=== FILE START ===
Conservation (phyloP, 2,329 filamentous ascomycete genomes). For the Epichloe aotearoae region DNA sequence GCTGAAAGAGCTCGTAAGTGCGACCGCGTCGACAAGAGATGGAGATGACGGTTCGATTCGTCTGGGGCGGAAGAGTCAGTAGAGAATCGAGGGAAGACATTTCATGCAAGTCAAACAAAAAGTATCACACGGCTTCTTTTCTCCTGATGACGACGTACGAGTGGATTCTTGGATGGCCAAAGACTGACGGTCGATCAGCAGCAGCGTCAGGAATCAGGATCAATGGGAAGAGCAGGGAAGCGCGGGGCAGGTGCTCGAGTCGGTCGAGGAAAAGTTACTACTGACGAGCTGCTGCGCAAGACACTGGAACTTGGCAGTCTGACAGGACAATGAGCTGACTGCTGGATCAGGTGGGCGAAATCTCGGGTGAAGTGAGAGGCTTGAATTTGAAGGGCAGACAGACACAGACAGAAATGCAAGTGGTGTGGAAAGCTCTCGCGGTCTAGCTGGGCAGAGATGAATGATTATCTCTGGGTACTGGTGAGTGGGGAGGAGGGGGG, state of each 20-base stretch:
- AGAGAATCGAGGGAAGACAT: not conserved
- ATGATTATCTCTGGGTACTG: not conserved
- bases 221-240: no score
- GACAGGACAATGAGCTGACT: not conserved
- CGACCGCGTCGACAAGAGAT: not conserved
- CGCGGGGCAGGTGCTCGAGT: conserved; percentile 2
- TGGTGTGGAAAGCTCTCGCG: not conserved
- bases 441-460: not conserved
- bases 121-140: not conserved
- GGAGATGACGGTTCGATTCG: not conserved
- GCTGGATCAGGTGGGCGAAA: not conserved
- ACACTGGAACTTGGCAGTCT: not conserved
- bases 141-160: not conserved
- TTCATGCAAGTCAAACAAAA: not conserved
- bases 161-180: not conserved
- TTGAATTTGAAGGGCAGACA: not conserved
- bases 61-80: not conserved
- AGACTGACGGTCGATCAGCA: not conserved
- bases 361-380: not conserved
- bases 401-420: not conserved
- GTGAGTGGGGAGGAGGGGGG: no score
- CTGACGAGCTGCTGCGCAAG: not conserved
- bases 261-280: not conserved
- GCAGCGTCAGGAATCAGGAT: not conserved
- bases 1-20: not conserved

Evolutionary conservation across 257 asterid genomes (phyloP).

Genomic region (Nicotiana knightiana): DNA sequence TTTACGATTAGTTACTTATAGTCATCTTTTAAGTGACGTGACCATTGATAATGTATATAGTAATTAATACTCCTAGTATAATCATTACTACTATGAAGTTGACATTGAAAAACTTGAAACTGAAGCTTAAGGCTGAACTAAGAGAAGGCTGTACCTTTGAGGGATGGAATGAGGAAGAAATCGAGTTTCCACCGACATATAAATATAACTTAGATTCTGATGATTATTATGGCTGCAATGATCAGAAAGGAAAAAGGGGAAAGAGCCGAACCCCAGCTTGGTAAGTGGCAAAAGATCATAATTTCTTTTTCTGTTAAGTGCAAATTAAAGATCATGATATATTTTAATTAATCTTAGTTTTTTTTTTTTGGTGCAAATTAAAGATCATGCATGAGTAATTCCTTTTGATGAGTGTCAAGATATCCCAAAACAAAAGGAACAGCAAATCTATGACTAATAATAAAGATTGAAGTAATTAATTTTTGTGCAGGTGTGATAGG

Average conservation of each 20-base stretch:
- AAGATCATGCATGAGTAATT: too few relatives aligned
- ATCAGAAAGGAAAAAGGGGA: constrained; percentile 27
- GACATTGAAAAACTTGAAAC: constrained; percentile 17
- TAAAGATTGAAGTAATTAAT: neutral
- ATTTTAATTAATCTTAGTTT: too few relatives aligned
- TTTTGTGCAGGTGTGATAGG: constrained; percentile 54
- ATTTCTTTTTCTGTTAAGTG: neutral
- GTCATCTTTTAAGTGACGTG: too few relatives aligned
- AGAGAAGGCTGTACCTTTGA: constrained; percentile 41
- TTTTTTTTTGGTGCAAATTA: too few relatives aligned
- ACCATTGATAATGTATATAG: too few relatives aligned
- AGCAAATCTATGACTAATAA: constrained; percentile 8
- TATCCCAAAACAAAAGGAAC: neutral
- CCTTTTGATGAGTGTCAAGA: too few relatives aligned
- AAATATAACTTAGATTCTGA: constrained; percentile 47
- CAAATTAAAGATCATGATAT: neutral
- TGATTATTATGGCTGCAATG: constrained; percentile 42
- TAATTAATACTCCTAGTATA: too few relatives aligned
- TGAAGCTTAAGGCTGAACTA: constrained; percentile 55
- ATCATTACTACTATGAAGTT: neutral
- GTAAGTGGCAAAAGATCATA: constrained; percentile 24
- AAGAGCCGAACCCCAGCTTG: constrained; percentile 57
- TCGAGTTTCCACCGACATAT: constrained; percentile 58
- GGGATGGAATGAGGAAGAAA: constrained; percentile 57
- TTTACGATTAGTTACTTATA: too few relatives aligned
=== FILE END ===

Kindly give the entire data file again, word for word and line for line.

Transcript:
Conservation (phyloP, 2,329 filamentous ascomycete genomes). For the Epichloe aotearoae region DNA sequence GCTGAAAGAGCTCGTAAGTGCGACCGCGTCGACAAGAGATGGAGATGACGGTTCGATTCGTCTGGGGCGGAAGAGTCAGTAGAGAATCGAGGGAAGACATTTCATGCAAGTCAAACAAAAAGTATCACACGGCTTCTTTTCTCCTGATGACGACGTACGAGTGGATTCTTGGATGGCCAAAGACTGACGGTCGATCAGCAGCAGCGTCAGGAATCAGGATCAATGGGAAGAGCAGGGAAGCGCGGGGCAGGTGCTCGAGTCGGTCGAGGAAAAGTTACTACTGACGAGCTGCTGCGCAAGACACTGGAACTTGGCAGTCTGACAGGACAATGAGCTGACTGCTGGATCAGGTGGGCGAAATCTCGGGTGAAGTGAGAGGCTTGAATTTGAAGGGCAGACAGACACAGACAGAAATGCAAGTGGTGTGGAAAGCTCTCGCGGTCTAGCTGGGCAGAGATGAATGATTATCTCTGGGTACTGGTGAGTGGGGAGGAGGGGGG, state of each 20-base stretch:
- AGAGAATCGAGGGAAGACAT: not conserved
- ATGATTATCTCTGGGTACTG: not conserved
- bases 221-240: no score
- GACAGGACAATGAGCTGACT: not conserved
- CGACCGCGTCGACAAGAGAT: not conserved
- CGCGGGGCAGGTGCTCGAGT: conserved; percentile 2
- TGGTGTGGAAAGCTCTCGCG: not conserved
- bases 441-460: not conserved
- bases 121-140: not conserved
- GGAGATGACGGTTCGATTCG: not conserved
- GCTGGATCAGGTGGGCGAAA: not conserved
- ACACTGGAACTTGGCAGTCT: not conserved
- bases 141-160: not conserved
- TTCATGCAAGTCAAACAAAA: not conserved
- bases 161-180: not conserved
- TTGAATTTGAAGGGCAGACA: not conserved
- bases 61-80: not conserved
- AGACTGACGGTCGATCAGCA: not conserved
- bases 361-380: not conserved
- bases 401-420: not conserved
- GTGAGTGGGGAGGAGGGGGG: no score
- CTGACGAGCTGCTGCGCAAG: not conserved
- bases 261-280: not conserved
- GCAGCGTCAGGAATCAGGAT: not conserved
- bases 1-20: not conserved

Evolutionary conservation across 257 asterid genomes (phyloP).

Genomic region (Nicotiana knightiana): DNA sequence TTTACGATTAGTTACTTATAGTCATCTTTTAAGTGACGTGACCATTGATAATGTATATAGTAATTAATACTCCTAGTATAATCATTACTACTATGAAGTTGACATTGAAAAACTTGAAACTGAAGCTTAAGGCTGAACTAAGAGAAGGCTGTACCTTTGAGGGATGGAATGAGGAAGAAATCGAGTTTCCACCGACATATAAATATAACTTAGATTCTGATGATTATTATGGCTGCAATGATCAGAAAGGAAAAAGGGGAAAGAGCCGAACCCCAGCTTGGTAAGTGGCAAAAGATCATAATTTCTTTTTCTGTTAAGTGCAAATTAAAGATCATGATATATTTTAATTAATCTTAGTTTTTTTTTTTTGGTGCAAATTAAAGATCATGCATGAGTAATTCCTTTTGATGAGTGTCAAGATATCCCAAAACAAAAGGAACAGCAAATCTATGACTAATAATAAAGATTGAAGTAATTAATTTTTGTGCAGGTGTGATAGG

Average conservation of each 20-base stretch:
- AAGATCATGCATGAGTAATT: too few relatives aligned
- ATCAGAAAGGAAAAAGGGGA: constrained; percentile 27
- GACATTGAAAAACTTGAAAC: constrained; percentile 17
- TAAAGATTGAAGTAATTAAT: neutral
- ATTTTAATTAATCTTAGTTT: too few relatives aligned
- TTTTGTGCAGGTGTGATAGG: constrained; percentile 54
- ATTTCTTTTTCTGTTAAGTG: neutral
- GTCATCTTTTAAGTGACGTG: too few relatives aligned
- AGAGAAGGCTGTACCTTTGA: constrained; percentile 41
- TTTTTTTTTGGTGCAAATTA: too few relatives aligned
- ACCATTGATAATGTATATAG: too few relatives aligned
- AGCAAATCTATGACTAATAA: constrained; percentile 8
- TATCCCAAAACAAAAGGAAC: neutral
- CCTTTTGATGAGTGTCAAGA: too few relatives aligned
- AAATATAACTTAGATTCTGA: constrained; percentile 47
- CAAATTAAAGATCATGATAT: neutral
- TGATTATTATGGCTGCAATG: constrained; percentile 42
- TAATTAATACTCCTAGTATA: too few relatives aligned
- TGAAGCTTAAGGCTGAACTA: constrained; percentile 55
- ATCATTACTACTATGAAGTT: neutral
- GTAAGTGGCAAAAGATCATA: constrained; percentile 24
- AAGAGCCGAACCCCAGCTTG: constrained; percentile 57
- TCGAGTTTCCACCGACATAT: constrained; percentile 58
- GGGATGGAATGAGGAAGAAA: constrained; percentile 57
- TTTACGATTAGTTACTTATA: too few relatives aligned